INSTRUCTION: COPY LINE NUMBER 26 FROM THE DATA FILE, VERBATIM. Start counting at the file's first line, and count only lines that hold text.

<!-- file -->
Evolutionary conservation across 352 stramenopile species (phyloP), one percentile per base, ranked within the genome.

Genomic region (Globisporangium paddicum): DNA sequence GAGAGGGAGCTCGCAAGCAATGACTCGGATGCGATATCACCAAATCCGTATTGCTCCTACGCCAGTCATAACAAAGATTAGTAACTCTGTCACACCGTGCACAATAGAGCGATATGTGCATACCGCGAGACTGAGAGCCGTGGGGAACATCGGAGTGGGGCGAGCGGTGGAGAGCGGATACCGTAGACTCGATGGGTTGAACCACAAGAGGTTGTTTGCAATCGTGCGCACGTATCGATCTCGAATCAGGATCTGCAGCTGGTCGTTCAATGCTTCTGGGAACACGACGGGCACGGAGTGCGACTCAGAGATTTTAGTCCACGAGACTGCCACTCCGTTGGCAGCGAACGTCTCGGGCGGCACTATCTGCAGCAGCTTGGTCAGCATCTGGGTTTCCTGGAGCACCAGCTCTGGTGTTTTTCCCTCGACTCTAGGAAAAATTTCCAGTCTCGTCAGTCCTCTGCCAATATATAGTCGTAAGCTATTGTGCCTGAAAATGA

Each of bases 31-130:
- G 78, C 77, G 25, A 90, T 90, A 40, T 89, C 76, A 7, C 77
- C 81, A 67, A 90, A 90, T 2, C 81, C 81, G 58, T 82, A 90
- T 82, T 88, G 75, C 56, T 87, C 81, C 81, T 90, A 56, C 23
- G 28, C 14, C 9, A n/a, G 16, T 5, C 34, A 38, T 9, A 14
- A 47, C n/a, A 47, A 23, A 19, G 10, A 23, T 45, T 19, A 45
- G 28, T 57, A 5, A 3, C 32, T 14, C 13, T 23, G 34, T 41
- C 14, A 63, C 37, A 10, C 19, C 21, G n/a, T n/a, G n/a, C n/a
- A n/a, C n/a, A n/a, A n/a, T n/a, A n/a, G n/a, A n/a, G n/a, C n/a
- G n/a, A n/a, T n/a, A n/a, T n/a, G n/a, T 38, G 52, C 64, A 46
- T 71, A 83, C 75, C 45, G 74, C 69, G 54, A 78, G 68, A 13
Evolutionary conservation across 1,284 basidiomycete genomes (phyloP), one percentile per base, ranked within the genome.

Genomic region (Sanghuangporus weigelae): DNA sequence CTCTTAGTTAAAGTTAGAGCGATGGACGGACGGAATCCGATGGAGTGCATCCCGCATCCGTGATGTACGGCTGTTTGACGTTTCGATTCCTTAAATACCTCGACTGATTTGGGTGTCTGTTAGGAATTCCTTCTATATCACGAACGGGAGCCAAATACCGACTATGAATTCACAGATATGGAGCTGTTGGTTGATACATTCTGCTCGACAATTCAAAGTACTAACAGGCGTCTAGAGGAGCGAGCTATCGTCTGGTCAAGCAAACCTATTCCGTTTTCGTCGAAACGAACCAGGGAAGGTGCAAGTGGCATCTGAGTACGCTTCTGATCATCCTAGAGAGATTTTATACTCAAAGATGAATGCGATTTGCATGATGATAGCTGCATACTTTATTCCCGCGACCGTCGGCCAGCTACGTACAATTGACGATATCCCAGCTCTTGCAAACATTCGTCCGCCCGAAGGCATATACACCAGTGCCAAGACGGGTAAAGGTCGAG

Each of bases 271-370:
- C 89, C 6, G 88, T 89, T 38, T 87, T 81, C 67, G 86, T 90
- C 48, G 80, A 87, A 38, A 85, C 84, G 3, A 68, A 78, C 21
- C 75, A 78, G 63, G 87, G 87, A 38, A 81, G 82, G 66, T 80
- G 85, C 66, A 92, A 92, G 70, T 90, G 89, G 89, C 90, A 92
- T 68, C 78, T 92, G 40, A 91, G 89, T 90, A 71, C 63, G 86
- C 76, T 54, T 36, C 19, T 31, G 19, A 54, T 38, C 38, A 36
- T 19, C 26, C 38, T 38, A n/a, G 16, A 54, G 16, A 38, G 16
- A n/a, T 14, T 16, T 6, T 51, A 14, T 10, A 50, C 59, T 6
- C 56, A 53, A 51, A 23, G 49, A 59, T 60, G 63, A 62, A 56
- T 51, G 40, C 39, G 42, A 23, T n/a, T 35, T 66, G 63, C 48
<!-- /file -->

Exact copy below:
- T 51, G 40, C 39, G 42, A 23, T n/a, T 35, T 66, G 63, C 48